Sunday, October 10, 2010

Easy As

Teen films are well placed for making the most withering social commentary. The Breakfast Club sliced into American class structures. Juno was the mirror in which America could see its own puritanical self-righteousness reflected back. And Easy A, a new film starring the delightfully husky Emma Stone, does some of the best work on the dealing with the modern technological reality I've seen.
From the opening scene where our girl Olive uses Google Earth as a metaphor for her social status to the live webcast which frames the film, this a movie which unshrinkingly explores the text/sext-riddled quotidian mess that is 2010.
In the tradition of Clueless and Ten Things I Hate About You, Easy A draws on a classic; Nathaniel Hawthorn's The Scarlet Letter. But in another nod to these post-post-modern times, rather than mimicking the plot of the canonical heavyweight (Emma in the case of Clueless, The Taming of the Shrew for Ten Things I Hate About You), this film engages critically with its precursor. Our sassy heroine self-consciously decides to use the scarlet letter to her advantage.
Sure some of the actors are on the wrong side of 25 and Stanley Tucci and Patricia Clarkson make impossibly fantastic and endlessly punny parents, but nevertheless this an eminently enjoyable movie; a movie for teachers, teens and their parents as well as pop-culture fangirls like me. Or in the words of an ersatz Mr Robert Martin, 'Two thumbs up; fine holiday fun'.

Wednesday, October 6, 2010

Death and Doughnuts

Having recently finished a 600-pager for my book club which I hated (no naming of names here), I was a little timid going into Skippy Dies; a similarly extensive novel, also peopled by adolescents. But Paul Murray’s novel is the kind which you don’t quite want to end. Set in a prestigious Catholic boys’ school just outside Dublin, we follow the lives of an outsider clique featuring Skippy who, as the title notes, dies within the first twenty pages. We then skip back in time to before the tragic doughnut shop incident.
I was thoroughly charmed by the boys who felt like they’d stepped directly out from my fourteen-year-old life. There’s Mario, the sex obsessed, self-proclaimed lothario whose three-year-old ‘lucky’ condom languishes in his wallet unused. Or Ruprecht, the frighteningly intelligent fat-boy who dreams of Stanford and a life proving string theory.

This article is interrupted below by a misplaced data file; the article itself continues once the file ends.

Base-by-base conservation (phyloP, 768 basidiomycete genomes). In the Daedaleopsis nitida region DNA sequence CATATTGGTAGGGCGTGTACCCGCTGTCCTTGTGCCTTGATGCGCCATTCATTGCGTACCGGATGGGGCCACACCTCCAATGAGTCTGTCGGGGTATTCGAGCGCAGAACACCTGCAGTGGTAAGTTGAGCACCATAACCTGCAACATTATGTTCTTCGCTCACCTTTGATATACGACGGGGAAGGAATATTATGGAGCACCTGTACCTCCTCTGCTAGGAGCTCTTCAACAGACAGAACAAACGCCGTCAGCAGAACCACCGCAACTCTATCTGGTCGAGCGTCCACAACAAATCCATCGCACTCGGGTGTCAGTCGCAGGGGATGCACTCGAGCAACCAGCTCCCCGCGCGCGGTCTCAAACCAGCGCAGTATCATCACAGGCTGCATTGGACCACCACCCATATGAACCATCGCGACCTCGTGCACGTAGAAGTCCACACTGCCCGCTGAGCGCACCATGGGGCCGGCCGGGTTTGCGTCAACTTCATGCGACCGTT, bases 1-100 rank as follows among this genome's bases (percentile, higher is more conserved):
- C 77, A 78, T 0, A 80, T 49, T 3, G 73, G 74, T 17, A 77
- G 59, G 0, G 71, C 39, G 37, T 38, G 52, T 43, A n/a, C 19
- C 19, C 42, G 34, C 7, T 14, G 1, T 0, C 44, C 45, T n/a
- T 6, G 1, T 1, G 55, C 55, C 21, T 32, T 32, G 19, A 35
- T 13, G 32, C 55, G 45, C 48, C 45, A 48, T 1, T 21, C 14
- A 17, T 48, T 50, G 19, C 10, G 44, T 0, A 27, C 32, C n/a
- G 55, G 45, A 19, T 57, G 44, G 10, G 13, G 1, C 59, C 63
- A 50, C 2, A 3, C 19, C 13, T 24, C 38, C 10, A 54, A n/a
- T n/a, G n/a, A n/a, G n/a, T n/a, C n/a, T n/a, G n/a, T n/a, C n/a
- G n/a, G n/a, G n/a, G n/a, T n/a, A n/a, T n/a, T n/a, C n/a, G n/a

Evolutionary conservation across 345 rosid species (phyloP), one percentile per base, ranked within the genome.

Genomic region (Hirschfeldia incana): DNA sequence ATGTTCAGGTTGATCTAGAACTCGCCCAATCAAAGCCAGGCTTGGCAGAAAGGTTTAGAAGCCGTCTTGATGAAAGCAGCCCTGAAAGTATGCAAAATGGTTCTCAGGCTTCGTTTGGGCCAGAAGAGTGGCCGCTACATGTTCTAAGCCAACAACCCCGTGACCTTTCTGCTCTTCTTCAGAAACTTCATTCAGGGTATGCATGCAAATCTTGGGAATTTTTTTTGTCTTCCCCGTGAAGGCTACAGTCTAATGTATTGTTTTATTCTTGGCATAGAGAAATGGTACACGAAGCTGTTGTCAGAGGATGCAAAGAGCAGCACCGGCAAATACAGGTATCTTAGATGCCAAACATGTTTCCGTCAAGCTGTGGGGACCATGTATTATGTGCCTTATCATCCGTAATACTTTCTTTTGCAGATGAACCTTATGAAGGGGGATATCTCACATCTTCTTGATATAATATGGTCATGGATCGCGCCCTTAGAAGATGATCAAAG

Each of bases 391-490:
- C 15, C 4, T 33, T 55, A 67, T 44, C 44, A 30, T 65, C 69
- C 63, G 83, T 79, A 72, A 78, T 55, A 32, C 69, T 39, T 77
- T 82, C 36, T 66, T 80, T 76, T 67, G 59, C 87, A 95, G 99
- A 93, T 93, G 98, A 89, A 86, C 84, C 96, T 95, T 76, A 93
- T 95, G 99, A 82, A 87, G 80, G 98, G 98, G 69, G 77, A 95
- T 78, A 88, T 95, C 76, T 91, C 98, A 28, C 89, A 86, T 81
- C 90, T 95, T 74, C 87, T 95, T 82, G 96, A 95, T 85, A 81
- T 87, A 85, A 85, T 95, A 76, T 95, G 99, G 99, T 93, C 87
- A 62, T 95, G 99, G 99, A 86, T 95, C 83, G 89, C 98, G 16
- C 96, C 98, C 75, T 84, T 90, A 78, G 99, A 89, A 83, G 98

Murray’s meld of the tragic and comic enchanted me. I was completely sucked into this world and was excited to read a contemporary novel which so accurately invokes the pulls the modern world; the teenage boys receive instruction from anachronistic priests only to head back to their centuries old dorms and watch bizarre porn online. In that way, straddling frighteningly banal everday living and the worst realities of modern life, Skippy Dies is reminiscent of The Corrections and like Franzen, I forsee a thoroughly bright future for him.   

Friday, September 10, 2010

Hot shoe shuffle

So in the day-to-day of office life - snowed in by manuscripts and swept away in tsunamis of those little corn packing thingos - how do publishing types stay sane? Why with shoes of course. Here's a sample (with thanks to KB).

Vintage Dancing Shoes, Sydney
Ankle boots from dco, Copenhagen

21st birthday shoes, still going strong

Suede loafers from Office, London

Friday, August 20, 2010


Lorrie Moore has edged her way into my top authors. She is funny, clever and emotionally sophisticated (as icky as that phrase sounds) and Gate at the Stairs was one of my favourite books last year. Consequently I've been working my way through her back catalogue starting with Short Stories, Who Will Run the Frog Hospital and most recently finished Anagrams.